There are also a number of issues which will need to be addressed before unmanned and/or AI-enabled ships become a reality, including:
Regulation and liability
The existing regulatory regime does not contemplate unmanned or AI-enabled ships, and so is not fit for purpose in the context of such ships.
The Master of a ship is a key person in the operation of a ship. He/she is a representative of the flag state and has many onerous duties in respect of safety, management and both civil and criminal liability of the ship. The Master’s absence will have to be addressed in numerous regulations.
Safe manning levels are required in order for a ship to be considered seaworthy under key regulations, such as the UNCLOS and SOLAS Conventions. However, safe manning levels are subjective under the UNCLOS and SOLAS Conventions, which allow different jurisdictions the discretion to stipulate different manning requirements.
This raises the prospect that different jurisdictions could treat unmanned/AI-enabled ships in diverging ways. An uncertain regulatory environment created by such divergences in interpretation could lead to unpredictability in the way risk will fall in the event of damage (which could inhibit the adoption of unmanned/AI-enabled ships).
To add to this uncertainty, with regard to AI-enabled ships, traditional arguments on liability following an incident may also shift up the chain to the AI manufacturer (or others involved in the implementation of the system, such as those providing the data enabling the system to learn).
To facilitate the development of unmanned/AI-enabled shipping, the regulatory regime will need to be updated to provide more certainty about risk, responsibility and liability. Shipping is an international business, so updating legislation needs to be on an international level (through the International Maritime Organisation (IMO)) as well as at a national level. This process has already started following the meeting of the IMO in June 2017, where it agreed to commence a regulatory scoping exercise for unmanned/AI-enabled ships. However, it is anticipated that an updated international regulatory framework is unlikely to be in place until at least 2028.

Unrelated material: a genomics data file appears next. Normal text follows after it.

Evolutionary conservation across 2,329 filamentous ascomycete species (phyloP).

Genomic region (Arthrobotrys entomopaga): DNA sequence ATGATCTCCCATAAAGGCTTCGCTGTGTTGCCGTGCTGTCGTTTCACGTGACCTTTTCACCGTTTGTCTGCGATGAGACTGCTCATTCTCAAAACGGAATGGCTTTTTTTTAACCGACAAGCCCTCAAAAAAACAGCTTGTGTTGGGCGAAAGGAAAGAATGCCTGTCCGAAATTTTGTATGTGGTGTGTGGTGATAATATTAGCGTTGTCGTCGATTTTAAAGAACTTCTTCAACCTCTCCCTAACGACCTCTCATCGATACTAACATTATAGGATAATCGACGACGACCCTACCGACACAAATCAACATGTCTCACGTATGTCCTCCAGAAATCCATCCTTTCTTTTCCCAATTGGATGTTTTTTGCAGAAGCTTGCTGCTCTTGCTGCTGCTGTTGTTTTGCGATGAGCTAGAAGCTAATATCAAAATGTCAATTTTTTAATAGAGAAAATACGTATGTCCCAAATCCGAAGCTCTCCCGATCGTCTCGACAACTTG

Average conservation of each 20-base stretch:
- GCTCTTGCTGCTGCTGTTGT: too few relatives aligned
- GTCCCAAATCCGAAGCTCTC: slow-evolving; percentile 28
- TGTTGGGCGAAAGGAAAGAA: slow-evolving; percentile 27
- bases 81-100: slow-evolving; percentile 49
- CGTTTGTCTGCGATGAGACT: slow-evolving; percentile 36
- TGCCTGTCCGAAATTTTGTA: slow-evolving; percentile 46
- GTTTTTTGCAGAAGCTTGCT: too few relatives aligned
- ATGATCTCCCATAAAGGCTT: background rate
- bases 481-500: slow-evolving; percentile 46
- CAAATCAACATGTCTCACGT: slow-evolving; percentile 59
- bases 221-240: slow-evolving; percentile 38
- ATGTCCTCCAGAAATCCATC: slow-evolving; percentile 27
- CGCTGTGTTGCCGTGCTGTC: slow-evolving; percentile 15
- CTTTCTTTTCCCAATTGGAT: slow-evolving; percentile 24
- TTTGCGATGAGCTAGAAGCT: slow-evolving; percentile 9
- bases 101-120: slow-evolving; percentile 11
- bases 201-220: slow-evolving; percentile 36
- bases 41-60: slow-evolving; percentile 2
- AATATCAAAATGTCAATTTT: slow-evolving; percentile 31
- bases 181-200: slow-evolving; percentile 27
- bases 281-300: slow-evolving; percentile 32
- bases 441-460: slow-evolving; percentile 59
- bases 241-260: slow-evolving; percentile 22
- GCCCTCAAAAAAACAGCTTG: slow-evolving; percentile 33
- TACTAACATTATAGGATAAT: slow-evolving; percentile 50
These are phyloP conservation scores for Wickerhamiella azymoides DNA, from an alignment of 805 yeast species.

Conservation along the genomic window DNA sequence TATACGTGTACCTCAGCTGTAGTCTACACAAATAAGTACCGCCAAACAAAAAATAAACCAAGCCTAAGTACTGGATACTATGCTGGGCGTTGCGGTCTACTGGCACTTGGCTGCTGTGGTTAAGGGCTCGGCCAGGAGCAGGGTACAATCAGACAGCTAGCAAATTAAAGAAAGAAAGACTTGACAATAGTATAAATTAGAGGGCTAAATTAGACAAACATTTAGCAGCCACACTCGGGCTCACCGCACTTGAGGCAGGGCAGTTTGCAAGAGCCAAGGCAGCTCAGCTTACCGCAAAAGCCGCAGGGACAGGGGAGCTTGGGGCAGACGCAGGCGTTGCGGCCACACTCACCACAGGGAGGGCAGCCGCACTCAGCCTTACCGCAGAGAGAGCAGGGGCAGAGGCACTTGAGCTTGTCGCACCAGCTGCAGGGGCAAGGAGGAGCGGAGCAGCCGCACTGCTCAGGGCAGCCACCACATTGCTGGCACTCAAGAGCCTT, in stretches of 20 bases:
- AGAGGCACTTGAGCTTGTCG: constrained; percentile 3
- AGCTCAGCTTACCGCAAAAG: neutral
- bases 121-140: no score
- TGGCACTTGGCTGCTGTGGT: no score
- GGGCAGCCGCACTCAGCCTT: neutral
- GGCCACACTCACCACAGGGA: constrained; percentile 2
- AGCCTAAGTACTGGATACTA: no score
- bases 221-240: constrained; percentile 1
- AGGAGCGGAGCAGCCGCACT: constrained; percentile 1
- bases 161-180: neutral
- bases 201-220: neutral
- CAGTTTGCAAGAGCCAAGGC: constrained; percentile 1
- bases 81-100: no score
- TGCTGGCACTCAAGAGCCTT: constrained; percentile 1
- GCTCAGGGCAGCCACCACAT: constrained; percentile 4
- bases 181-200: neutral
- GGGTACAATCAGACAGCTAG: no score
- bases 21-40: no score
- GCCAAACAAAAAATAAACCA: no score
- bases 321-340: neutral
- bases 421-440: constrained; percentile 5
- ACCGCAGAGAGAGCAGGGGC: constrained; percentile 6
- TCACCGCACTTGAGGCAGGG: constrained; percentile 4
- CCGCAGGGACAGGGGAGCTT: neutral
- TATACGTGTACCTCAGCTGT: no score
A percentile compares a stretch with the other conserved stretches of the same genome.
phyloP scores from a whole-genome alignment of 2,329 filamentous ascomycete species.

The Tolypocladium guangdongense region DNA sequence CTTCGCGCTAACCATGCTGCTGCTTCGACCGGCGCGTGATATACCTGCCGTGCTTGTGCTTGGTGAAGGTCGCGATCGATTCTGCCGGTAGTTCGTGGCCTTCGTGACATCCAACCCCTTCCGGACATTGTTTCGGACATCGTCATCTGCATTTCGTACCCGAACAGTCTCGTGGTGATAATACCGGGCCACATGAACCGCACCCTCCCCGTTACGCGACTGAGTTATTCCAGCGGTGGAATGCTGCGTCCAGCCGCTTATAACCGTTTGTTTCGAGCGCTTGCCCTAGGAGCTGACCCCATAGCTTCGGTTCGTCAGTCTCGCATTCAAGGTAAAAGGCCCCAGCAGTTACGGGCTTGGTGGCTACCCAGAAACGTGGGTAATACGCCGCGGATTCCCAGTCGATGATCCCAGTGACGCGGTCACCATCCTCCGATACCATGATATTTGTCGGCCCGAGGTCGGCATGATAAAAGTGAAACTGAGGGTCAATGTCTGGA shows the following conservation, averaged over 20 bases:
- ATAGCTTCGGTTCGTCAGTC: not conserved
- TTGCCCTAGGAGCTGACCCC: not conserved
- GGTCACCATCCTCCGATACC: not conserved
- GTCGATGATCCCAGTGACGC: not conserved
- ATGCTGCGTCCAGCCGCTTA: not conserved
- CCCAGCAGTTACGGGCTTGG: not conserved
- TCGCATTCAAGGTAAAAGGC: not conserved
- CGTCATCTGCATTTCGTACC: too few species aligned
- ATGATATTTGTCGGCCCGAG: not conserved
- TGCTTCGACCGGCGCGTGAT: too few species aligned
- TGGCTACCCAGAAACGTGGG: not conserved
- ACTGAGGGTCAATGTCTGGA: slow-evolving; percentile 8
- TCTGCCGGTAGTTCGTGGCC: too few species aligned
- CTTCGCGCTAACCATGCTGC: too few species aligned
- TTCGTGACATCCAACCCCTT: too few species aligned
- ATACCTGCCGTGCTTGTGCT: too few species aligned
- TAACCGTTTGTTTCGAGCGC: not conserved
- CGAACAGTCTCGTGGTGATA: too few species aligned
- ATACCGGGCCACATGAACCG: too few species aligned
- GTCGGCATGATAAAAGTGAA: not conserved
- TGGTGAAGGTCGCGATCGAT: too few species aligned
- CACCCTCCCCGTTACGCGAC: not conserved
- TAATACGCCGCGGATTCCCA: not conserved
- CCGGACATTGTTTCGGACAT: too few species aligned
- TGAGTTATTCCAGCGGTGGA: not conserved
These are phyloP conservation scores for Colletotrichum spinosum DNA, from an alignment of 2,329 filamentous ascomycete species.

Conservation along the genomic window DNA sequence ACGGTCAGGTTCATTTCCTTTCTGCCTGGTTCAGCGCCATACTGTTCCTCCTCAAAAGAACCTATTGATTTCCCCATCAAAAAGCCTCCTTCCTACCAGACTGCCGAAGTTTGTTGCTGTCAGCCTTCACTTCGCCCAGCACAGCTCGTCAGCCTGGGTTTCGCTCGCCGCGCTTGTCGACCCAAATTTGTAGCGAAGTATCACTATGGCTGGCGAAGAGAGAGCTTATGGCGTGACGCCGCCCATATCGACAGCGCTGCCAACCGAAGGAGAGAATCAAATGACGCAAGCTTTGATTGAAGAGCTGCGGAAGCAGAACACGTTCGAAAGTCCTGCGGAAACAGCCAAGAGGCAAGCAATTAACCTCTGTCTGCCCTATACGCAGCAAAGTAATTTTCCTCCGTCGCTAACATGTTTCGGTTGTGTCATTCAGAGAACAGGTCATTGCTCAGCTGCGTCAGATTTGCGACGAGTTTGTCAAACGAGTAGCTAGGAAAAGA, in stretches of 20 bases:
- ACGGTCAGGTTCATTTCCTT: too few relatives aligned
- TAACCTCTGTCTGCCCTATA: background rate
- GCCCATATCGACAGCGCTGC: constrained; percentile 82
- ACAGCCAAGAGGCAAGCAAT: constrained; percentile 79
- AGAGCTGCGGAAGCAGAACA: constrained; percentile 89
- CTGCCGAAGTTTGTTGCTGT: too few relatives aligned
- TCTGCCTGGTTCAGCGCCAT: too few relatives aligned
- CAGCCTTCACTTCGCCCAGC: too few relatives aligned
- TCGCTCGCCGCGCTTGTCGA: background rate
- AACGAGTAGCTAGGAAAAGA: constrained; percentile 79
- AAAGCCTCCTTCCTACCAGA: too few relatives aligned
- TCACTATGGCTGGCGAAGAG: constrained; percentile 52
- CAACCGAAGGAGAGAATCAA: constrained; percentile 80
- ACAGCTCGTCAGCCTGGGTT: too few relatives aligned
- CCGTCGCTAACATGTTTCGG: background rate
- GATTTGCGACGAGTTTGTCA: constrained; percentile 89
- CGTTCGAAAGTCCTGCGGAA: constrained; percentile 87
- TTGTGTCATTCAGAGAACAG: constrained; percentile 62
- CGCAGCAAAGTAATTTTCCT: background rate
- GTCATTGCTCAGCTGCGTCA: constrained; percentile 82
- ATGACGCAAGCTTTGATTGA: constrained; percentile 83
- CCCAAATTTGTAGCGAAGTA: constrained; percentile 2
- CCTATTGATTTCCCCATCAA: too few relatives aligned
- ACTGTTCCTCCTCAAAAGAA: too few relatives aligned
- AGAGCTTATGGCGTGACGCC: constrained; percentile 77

When pricing risks, insurers need to be able to establish that the insured events will occur within a predictable range and that there is a causal relationship. This may be difficult where AI-enabled behaviour goes beyond a predictable range of foreseeable events. For example, AI determining the course of an AI-enabled ship may alter its reaction to certain events as a result of machine learning. The outcome may be unexpected (perhaps not within the normal range of human decision-making). As a consequence, coverage will have to be reviewed and policy exclusions considered with care.
This will become increasingly important for both unmanned and AI-enabled ships. Significant safeguards will be needed to protect against the hacking of, and taking control of, the systems controlling a ship. There have already been reported cases of crewed ships being hacked. For example, in February 2017 hackers reportedly took control of the navigation systems of an unnamed 8,250 TEU container ship en-route from Cyprus to Djibouti. The potential risks associated with, for example, hackers taking control of an AI-enabled ship, where there is no crew onboard to try to regain control of the ship, are even more serious (for example, the use of shipping to “weaponise” otherwise wholly innocent commercial activity, or simply to disrupt such activity). The UK Department for Transport recently released a new Code of Practice for Cyber Security for Ships in an effort to improve practices in this area for manned ships. However, this is an area which will need continued development in order to ensure the secure use of unmanned and AI-enabled ships.